Why Certification Matters to the Bottom Line

by Donna Moore, CEO of SpireSpark International

A certification program has a host of benefits but its main benefit is to the bottom line.  A cleverly designed and well managed certification program should both increase sales and reduce costs for participants.  How does it do that?  

Let’s start with increased sales. Certification means better interoperability, both with your own products and with others.  Product quality is significantly improved - resulting in fewer consumer issues, higher consumer confidence, better reviews, happy customers and increased brand value.  Product differentiation becomes possible as certified products provide assurance to consumers when selecting and purchasing products.

Reduced costs can be substantial as well.  Think lower return rates, decreased customer service calls, less tech support and truck rolls. Just one service call can wipe out the profits on a unit. Testing with certification tools and test plans in the early stages of development also leads to more robust products with fewer defects, thus resulting in early launch of products with reduced bug fixing effort.

While there may be initial cost and time to get a cert program up and running, it will increase the length of time the standard is in the market and provide a great return on investment where it matters – the bottom line.

For more information about setting up certification programs and their benefits, contact me: Donna@SpireSpark.com

The Importance of Clear Requirements

by Ralph Dale-Jones

The importance of requirements to any product are quite obvious: clearly without any, there is no likelihood of a product; with only a vague set, it is unlikely the product will resemble what was intended, and with imprecise requirements, it is more than likely that the product will not work in the way that was envisaged.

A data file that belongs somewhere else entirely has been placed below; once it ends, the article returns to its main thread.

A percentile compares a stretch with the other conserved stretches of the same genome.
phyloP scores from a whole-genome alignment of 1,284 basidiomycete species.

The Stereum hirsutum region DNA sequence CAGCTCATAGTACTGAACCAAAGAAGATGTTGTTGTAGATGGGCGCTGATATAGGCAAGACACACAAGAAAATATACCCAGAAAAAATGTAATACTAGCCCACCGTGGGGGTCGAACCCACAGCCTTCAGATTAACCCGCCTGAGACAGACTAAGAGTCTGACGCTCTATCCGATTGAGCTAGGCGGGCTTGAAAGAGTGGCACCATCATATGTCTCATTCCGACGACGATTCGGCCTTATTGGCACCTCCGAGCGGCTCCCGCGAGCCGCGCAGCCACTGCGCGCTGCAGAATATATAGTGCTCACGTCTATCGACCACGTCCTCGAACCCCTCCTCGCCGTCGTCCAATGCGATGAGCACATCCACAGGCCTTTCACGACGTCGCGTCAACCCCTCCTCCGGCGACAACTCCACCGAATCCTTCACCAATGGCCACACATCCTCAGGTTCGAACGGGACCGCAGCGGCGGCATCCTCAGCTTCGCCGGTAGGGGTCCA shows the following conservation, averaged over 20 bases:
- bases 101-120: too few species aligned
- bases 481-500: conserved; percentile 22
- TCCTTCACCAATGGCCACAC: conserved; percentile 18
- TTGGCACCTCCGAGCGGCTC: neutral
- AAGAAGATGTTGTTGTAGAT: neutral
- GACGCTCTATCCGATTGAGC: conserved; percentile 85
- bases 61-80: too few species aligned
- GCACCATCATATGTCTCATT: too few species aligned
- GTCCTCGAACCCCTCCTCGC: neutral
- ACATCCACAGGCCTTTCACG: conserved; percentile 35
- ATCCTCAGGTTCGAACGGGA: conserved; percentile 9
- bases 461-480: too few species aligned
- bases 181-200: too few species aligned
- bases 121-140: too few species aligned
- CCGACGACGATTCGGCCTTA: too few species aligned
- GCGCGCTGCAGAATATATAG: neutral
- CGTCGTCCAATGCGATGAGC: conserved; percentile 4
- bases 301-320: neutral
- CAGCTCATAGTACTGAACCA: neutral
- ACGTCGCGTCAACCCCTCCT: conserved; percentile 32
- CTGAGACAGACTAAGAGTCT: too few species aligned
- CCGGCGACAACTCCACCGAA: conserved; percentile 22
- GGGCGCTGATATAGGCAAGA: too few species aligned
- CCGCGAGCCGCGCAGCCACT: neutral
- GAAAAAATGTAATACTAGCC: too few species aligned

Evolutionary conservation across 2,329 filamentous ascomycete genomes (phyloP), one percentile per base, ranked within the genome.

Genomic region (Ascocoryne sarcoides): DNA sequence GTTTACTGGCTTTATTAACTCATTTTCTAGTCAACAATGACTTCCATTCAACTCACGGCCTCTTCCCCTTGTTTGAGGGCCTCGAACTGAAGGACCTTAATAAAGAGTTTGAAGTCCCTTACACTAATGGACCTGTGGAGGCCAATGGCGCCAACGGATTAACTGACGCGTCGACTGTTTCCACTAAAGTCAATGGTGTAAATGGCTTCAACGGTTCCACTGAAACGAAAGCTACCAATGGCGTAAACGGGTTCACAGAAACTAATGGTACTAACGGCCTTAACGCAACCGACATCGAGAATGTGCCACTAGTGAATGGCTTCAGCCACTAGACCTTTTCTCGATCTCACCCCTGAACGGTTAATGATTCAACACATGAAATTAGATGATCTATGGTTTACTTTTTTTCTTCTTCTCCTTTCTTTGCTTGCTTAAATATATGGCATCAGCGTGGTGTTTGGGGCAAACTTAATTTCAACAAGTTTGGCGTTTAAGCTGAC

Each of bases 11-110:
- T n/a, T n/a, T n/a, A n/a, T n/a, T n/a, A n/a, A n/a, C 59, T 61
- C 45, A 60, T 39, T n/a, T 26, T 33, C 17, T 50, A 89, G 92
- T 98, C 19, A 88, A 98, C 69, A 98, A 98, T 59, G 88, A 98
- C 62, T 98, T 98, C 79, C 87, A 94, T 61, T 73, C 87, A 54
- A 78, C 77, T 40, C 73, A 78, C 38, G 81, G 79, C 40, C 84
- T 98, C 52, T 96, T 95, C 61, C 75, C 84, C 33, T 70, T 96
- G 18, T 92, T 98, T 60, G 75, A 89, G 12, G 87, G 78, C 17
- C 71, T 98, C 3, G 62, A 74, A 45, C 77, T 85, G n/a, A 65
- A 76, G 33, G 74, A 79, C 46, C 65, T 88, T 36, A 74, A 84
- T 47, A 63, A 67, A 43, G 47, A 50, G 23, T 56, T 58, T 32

Writing, managing and ensuring that requirements are mapped to the final product is not an easy task. It is particularly difficult when multiple interacting systems are involved; high level requirements must span the whole system, followed by individual system requirements which then map further down the product life-cycle to individual components.

The more time spent writing clear requirements, the more likely it is that the end product will function as it should.  A popular process of developing a product from a set of requirements is the V-model, shown below, using the development of a DLNA project as an example.

On the left-hand side of the V-diagram are the requirements; on the right are the systems that test the requirements. At the highest level, work begins on the guidelines developing a feature, such as HTML-5 or Live Streaming; such requirements must span multiple devices and must not compromise existing features, an objective that becomes more and more difficult as the number of features grow.

On the V-diagram, guideline implementation is tested during certification of a device or set of devices; the documents and processes associated with certification must be updated and implemented to reflect the new guidelines.

At the next level down on the left hand side of the V-diagram is the test case specification; these are the test cases that must be implemented by the test tools in order to prove that the product implements the guideline correctly. The counterpart of the test case specification is, strangely enough, a set of tests that ensure that the test tools correctly implement the testing requirements of the specification. Finally, at the bottom level of the V-diagram is the detailed software design which maps to White box testing, such as Unit or Grey box tests.

The purpose of the V-diagram is to ensure that the requirements are mapped correctly, right through from the highest level to the lowest level; the means of enforcing this is the comprehensive set of testing on the right hand-side of the V-diagram. In the V-process an indication of a poor set of requirements is the so called out-of-phase error, which happens when an error is found which is traced to a level higher than the level of testing: for example, a guideline error found during software testing.

The amount of work involved in developing and testing requirements is not small but it will ensure traceability throughout the development and will result in a product that is more likely to resemble the one that was specified at the start of the project. The time spent on writing strong requirements and test specifications leads to considerable time and money saved in the later phases of the project.  There will be fewer Guideline clarifications, code updates, side effects and especially fewer bugs.